Micky was pleased to be able to explain something to Papa. “The bank will pay the manufacturer in Birmingham. It will arrange for the guns to be shipped to Cordova, and insure them on the voyage. When they arrive, the bank will accept payment from you at their office in Cordova.”
“But then they have to ship the silver to England.”
“Not necessarily. They may use it to pay for a cargo of salt beef coming from Cordova to London.”
“How do they make a living?”
“They take a cut of everything. They will pay the rifle manufacturer a discounted price, take a commission on the shipping and insurance, and charge you extra for the guns.”
Papa nodded. He was trying not to show it but he was impressed, and that made Micky happy.
They left the park and walked along Kensington Gore to the home of Joseph and Augusta Pilaster.
In the seven years since Peter Middleton drowned, Micky had spent every vacation with the Pilasters. After school he had toured Europe with Edward for a year, and he had roomed with Edward during the three years they had spent at Oxford University, drinking and gambling and raising cain, making only the barest pretense of being students.
Micky had never again kissed Augusta. He would have liked to. He wanted to do more than just kiss her. And he sensed that she might let him. Underneath that veneer of frozen arrogance there was the hot heart of a passionate and sensual woman, he was sure. But he had held back out of prudence. He had achieved something priceless by being accepted almost as a son in one of the richest families in England, and it would be insane to jeopardize that cherished position by seducing Joseph Pilaster’s wife. All the same he could not help daydreaming about it.
Edward’s parents had recently moved into a new house. Kensington Gore, which not so long ago had been a country road leading from Mayfair through the fields to the village of Kensington, was now lined, along its south side, by splendid mansions. On the north side of the street were Hyde Park and the gardens of Kensington Palace. It was the perfect location for the home of a rich commercial family.
Micky was not so sure about the style of architecture.
It was certainly striking. It was of red brick and white stone, with big leaded windows on the first and second floors. Above the first floor was a huge gable, its triangular shape enclosing three rows of windows—six, then four, then two at the apex: bedrooms, presumably, for innumerable relatives, guests and servants. The sides of the gable were stepped, and on the steps were perched stone animals, lions and dragons and monkeys. At the very top was a ship in full sail. Perhaps it represented the slave ship which, according to family legend, was the foundation of the Pilasters’ wealth.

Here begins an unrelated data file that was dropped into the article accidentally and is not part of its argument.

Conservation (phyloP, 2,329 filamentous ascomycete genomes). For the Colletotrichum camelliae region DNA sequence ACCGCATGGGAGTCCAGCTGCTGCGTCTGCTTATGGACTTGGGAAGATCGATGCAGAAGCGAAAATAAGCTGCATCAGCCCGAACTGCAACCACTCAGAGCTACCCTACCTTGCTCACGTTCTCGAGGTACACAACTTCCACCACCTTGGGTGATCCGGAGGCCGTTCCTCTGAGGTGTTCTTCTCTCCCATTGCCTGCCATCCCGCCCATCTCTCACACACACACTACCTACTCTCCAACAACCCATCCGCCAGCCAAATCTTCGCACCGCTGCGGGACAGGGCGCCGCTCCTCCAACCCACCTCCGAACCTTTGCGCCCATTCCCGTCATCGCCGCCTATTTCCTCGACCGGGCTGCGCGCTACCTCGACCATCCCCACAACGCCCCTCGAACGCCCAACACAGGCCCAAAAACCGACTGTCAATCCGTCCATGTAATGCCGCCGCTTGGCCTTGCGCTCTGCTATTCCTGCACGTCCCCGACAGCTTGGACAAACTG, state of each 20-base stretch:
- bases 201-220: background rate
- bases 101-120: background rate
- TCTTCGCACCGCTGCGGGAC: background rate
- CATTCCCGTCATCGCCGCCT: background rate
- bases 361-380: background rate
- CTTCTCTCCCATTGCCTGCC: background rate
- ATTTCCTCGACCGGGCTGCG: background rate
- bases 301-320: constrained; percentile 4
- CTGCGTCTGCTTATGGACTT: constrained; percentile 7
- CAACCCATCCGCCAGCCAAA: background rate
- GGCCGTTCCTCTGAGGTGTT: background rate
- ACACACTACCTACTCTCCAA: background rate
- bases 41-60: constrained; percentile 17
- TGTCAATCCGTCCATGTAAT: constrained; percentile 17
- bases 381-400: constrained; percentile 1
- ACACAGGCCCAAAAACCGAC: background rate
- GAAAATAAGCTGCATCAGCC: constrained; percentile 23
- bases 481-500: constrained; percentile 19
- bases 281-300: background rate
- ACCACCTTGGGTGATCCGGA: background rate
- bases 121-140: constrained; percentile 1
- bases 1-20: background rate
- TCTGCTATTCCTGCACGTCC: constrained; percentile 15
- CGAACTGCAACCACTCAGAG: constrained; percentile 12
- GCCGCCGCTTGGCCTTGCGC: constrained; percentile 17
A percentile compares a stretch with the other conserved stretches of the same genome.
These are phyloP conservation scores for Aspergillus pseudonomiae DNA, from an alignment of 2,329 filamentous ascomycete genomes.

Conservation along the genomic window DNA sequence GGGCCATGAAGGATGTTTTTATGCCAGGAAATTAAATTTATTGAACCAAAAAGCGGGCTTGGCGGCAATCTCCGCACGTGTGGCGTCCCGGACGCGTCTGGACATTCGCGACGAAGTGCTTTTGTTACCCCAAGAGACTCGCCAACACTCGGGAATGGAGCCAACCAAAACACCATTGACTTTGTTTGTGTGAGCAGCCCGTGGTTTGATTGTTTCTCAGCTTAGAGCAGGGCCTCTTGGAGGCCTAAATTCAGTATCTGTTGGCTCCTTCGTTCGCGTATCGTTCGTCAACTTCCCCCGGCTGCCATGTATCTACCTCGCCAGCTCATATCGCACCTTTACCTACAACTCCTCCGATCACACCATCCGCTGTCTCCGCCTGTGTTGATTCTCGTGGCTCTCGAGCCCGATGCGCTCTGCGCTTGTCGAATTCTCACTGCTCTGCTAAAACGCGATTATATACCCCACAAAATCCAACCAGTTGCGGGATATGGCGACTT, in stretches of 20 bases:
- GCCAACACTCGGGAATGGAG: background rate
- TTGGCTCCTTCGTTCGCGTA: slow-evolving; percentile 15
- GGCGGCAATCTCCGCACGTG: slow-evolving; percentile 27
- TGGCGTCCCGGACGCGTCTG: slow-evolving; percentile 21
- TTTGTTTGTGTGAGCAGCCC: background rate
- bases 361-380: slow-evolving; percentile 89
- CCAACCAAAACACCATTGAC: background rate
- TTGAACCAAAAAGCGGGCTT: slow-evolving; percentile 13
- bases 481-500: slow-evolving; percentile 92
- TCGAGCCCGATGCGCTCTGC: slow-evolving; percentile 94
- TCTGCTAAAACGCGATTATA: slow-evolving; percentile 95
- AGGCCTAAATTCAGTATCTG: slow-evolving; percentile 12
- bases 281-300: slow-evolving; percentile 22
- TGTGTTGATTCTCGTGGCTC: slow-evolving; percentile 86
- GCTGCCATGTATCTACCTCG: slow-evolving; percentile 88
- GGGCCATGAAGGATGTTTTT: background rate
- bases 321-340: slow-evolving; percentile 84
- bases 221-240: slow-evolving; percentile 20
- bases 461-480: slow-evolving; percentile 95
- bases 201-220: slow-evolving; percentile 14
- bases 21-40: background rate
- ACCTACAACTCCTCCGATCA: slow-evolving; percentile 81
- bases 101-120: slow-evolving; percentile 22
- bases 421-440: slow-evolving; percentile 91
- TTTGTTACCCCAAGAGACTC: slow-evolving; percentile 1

“I’m sure there’s not another house like this in London,” Micky said as he and his father stood outside staring at it.
Papa replied in Spanish. “No doubt that is what the lady intended.”
Micky nodded. Papa had not met Augusta, but he had her measure already.
The house also had a big basement. A bridge crossed the basement area and led to the entrance porch. The door was open, and they went in.
Augusta was having a drum, an afternoon tea party, to show off her house. The oak-paneled hall was jammed with people and servants. Micky and his father handed their hats to a footman then pushed through the crowd to the vast drawing room at the back of the house. The French windows were open, and the party spilled out onto a flagged terrace and a long garden.
Micky had deliberately chosen to introduce his father at a crowded occasion, for Papa’s manners were not always up to London standards, and it was better that the Pilasters should get to know him gradually. Even by Cordovan standards he paid little attention to social niceties, and escorting him around London was like having a lion on a leash. He insisted on carrying his pistol beneath his coat at all times.
Papa did not need Micky to point Augusta out to him.
She stood in the center of the room, draped in a royal-blue silk dress with a low square neckline that revealed the swell of her breasts. As Papa shook her hand she gazed at him with her hypnotic dark eyes and said in a low, velvet voice: “Señor Miranda—what a pleasure to meet you at last.”
Copyright © 2010 by Ken Follett. All rights reserved. No part of this excerpt may be reproduced or reprinted without permission in writing from the publisher.